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Thursday, April 11, 2013



Somewhere, in some small English university, a British scholar plots my demise. He waits for me to try to bandy about some pricy word I've gotten ahold  in an effort to sound learned. He, however, will be familar with verbal beauties both past and present, and he will pounce on my ignorance. You see, we'll start out with a lunch of baked potatoes, asparagus,roast beef and beer, and we'll have a friendly conversation about Jane Austin. He'll sense my weakness already.

 "Perhaps, Ray Ray, old chap, you'd like to go lunting with me." I'll probably then look a bit perplexed.

"Oh forgive me, my colonial friend, lunting is an old English world for walking and smoking a pipe at the same time." He'll then ostenatiously retrieve some Cubanos from his humidor, the kind I would have trouble getting a hold of stateside. We'll walk down the brick courtyard, passing through arched entranceways between buildings and walk by graveyards older than the United States. I'll ask him how he thinks the contemporary politics of Shakespeare's world influenced the text of "Corlianus." He'll pause for a moment.

" Mmmm, well, let me compose my thoughts for a moment. I feel a bit beefwitted"

 "Beefwitted?" I'll ask. "Oh yes, he'll respond. "It once was once thought that eating too much beef would cause one's brain to become inactive...ohohoho-such antiquated folk beliefs are charming."

At this point, even though we'll both have on caps, tweeds coats, and overcoats, we'll be cold and once again hungry. We'll go to one of England's innumerable, hunded year old pubs. The good professor will scan the tavern for colleagues, until he sees them sitting at some varnished log table, drinking cider and ale and eating God knows what...rancid haggis. "Ewwwww, good doctor, I hope you don't mind if my lesser colleague and I join you. I don't wish to groak, that is to say hang around until you invite me to sit down and eat."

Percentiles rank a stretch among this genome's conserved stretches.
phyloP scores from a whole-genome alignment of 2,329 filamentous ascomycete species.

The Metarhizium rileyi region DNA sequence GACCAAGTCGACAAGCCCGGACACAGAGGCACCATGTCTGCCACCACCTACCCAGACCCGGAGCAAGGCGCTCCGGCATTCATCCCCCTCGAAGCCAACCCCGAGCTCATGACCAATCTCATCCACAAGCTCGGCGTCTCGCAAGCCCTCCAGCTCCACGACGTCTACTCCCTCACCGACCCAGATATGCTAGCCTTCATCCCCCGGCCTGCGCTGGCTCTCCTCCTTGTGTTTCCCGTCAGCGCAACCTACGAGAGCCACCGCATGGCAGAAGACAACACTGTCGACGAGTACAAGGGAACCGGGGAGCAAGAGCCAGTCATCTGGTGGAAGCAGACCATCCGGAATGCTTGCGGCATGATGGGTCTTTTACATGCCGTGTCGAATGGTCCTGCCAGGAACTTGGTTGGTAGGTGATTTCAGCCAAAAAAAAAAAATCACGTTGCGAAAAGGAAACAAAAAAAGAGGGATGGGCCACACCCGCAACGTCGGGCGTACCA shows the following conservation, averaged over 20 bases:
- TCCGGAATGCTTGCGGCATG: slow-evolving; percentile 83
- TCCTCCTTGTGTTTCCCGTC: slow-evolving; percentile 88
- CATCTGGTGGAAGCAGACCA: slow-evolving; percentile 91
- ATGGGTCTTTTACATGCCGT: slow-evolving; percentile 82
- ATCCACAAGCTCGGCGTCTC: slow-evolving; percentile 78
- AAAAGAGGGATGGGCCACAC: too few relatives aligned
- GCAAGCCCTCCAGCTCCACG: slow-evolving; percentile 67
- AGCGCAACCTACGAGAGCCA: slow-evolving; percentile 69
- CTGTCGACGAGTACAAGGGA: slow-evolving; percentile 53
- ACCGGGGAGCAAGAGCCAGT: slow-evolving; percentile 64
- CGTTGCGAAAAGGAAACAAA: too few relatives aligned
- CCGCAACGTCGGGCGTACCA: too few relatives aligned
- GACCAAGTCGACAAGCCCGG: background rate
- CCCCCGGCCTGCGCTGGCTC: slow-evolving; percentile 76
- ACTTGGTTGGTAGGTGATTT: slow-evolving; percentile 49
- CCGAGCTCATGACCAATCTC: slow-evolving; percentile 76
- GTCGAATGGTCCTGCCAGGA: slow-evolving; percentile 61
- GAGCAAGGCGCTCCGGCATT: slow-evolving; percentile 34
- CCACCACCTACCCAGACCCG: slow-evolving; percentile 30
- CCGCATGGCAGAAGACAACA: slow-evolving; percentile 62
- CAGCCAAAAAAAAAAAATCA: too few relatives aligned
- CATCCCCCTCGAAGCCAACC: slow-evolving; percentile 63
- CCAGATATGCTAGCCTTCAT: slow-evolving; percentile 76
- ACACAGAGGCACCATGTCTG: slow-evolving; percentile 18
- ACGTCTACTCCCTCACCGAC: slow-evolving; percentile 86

Of course, the other scholars would invite him to sit down and discuss the finer points of linguistics over some food and drink. I would have little to say, and I would simply keep drinking. Eventually, the academics would move on to some harder drink. In my honor, some liquer would be brought to the table for me to pour into everyone's glass, but you'll recall that I've been drinking for awhile now-I've gotten sloppy.
"Oh, do stop pouring the liqeur all over the table," Professor will roar, snatching the bottle away from me. There's nothing worse than a man who jirbles!"

"I haven't been drooling!" I'll protest. To which the whole table will snicker in response. "Listen here," says an irate, eavesdropping barkeep, "to jirble is to pour with an unsteady hand, and if you can't hold your pint, you shouldn't be at the pub."
"In fact," angry professor will bellow, "I think it's  a goodtime for you to catch a flight home. No doubt your wife is taking advantage of your absence, and she is likely with squirrel." You'll have to figure that one out yourself.


  1. How could they mind in his lesser colleague?

  2. or is that more old english wording? I assumed it should have been "if"